100 Days in India Project

Cow drinking from a water tap in the street and dribbling into a water container used to fill up jugs in a cafe.

8/ 100 Drinking with the Cows

Compared to Western standards food hygiene in India can be quite poor to say the least. I’m certainly not saying that our food is better here in Europe, because it really isn’t, it’s just that I think we have much stricter rules about food preparation than they do there. We ate almost every meal from either a little cafe or from one of the street food sellers who could rustle up incredible snacks with just one enormous pan, litres of oil and a dodgy gas burner with enough power to launch a spaceship. Our food safety theory was that we only ate things that were freshly cooked, and that were heated to the temperature of the sun. We also didn’t eat any meat, but that was easy in this country of predominantly Hindu vegetarians.

In many of the little cafes you would find a stainless steel metal water jug. Sometimes there was one per table but, more often, there would be just one communal one sat in a dark corner. We saw that Indian people are really happy to share water, and even share a cup. It’s not as unhygienic as it might sound because they have perfected the art of pouring water into your mouth without actually letting the cup touch your lips. I tried several times and, for whatever reason, couldn’t manage it. Try it, it’s harder than it sounds.

We tended to never drink any water that wasn’t out of a sealed bottle (also certainly not foolproof, as I’ll explain another day), or that hadn’t been sterilised by one of our handy water purification tablets. The tablets are great. You fill up some water bottles in the evening, well away from any livestock, pop in a tablet, and by the morning you’re good to go. One day we saw something that confirmed that our caution was justified.

Just outside our apartment in the Uttar Pradesh town of Varanasi we came across one of the many young cows helping itself to a drink of fresh water from a tap that was flowing into an old plastic container. It was quite amusing because the cow knew that it shouldn’t be doing it and would only sneak its head around the corner when nobody was there to see. Once the container was full to the brim with water, and copious amounts of cow dribble, we were amused to watch a waitress carry it into the cafe and over to the tables she was serving, filling up the stainless steel drinking water jugs. She even had a drink herself so she obviously wasn’t too worried about the double whammy of waterborne microbes combined with whatever was lurking inside the cow. Indians are clearly made of much stronger stuff than us.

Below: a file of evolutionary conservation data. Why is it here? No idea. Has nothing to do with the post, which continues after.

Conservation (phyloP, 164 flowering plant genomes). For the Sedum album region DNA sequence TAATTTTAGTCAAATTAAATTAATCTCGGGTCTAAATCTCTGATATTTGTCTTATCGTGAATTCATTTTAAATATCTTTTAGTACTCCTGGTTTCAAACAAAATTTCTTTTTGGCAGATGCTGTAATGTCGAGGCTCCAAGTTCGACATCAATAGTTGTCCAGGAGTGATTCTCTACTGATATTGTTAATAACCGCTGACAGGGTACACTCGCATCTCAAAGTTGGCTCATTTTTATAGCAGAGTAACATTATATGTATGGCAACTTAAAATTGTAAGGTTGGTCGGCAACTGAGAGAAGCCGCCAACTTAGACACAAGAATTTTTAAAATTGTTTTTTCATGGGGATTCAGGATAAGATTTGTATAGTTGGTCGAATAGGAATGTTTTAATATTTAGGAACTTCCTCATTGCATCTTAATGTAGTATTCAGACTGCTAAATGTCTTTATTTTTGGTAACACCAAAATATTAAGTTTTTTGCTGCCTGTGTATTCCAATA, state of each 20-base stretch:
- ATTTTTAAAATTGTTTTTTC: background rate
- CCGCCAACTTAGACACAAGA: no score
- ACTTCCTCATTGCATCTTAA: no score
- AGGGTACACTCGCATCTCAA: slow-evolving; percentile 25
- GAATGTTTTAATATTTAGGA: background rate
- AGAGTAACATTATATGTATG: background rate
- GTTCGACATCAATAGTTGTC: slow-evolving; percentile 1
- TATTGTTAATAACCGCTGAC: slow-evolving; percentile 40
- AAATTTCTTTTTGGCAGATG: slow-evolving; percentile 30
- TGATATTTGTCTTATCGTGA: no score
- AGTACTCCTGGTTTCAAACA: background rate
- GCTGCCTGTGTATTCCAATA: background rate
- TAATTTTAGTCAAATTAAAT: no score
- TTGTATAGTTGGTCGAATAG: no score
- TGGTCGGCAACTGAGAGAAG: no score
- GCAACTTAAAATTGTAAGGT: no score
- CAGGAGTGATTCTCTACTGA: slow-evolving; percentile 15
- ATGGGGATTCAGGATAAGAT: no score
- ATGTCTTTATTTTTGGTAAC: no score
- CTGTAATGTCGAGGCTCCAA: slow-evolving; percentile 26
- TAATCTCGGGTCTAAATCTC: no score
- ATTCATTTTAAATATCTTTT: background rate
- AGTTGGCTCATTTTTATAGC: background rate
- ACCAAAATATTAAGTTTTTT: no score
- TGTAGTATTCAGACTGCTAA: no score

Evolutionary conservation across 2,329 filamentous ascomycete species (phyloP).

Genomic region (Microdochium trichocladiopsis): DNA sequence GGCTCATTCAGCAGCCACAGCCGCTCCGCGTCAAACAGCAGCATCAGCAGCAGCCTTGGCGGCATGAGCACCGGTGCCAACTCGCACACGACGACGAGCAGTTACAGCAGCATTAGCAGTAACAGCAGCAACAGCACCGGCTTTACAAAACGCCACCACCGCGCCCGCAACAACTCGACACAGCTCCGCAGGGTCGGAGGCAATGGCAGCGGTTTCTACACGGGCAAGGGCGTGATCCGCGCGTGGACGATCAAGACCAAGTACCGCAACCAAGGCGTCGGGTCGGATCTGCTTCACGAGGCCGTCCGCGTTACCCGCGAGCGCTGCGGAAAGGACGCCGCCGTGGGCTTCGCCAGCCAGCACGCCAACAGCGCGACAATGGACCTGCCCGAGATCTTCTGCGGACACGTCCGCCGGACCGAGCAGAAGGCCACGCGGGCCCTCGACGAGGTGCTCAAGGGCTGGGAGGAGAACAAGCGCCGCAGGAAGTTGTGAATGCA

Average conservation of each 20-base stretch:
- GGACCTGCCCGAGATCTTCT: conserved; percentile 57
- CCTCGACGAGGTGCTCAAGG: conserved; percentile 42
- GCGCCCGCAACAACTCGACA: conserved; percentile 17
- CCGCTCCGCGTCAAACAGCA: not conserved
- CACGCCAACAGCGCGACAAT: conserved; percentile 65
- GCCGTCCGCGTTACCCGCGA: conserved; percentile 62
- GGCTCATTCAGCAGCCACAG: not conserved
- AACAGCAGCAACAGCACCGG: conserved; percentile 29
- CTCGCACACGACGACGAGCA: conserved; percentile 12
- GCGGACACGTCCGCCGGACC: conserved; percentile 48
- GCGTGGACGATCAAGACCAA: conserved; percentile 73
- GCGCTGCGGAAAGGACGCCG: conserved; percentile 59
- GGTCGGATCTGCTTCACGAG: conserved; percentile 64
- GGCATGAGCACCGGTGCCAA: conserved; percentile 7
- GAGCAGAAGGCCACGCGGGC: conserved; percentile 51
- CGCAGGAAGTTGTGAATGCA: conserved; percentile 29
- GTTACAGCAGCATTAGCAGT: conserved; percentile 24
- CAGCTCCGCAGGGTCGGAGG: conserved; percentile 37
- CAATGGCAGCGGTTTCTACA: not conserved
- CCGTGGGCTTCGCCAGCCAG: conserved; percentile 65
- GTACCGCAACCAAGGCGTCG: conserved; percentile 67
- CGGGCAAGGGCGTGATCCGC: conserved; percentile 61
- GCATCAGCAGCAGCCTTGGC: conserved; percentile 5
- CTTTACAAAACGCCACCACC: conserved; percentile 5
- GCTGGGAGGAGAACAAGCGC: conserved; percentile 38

Despite our relative caution, and reluctance to ingest cow spit, we both still got sick anyway, more than once – I think it is almost inevitable, especially if you like street food as much as we do. If you only ate in tourist hotels you’d be missing out on not only a huge swathe of truly amazing food, but also getting to meet the most wonderful people and hear their stories. Local folk were always more than happy to offer us one of their upturned buckets so that we could sit with them and eat a paratha while they quizzed us about the financial aspects of life at home (money seemed to always be a hot topic).

My advice for anyone visiting this wonderful country would be to take some precautions, but not to the point where you don’t sample the amazing food on offer. Just try not to drink with the cows. Oh, and Immodium is your friend – don’t forget to bring some.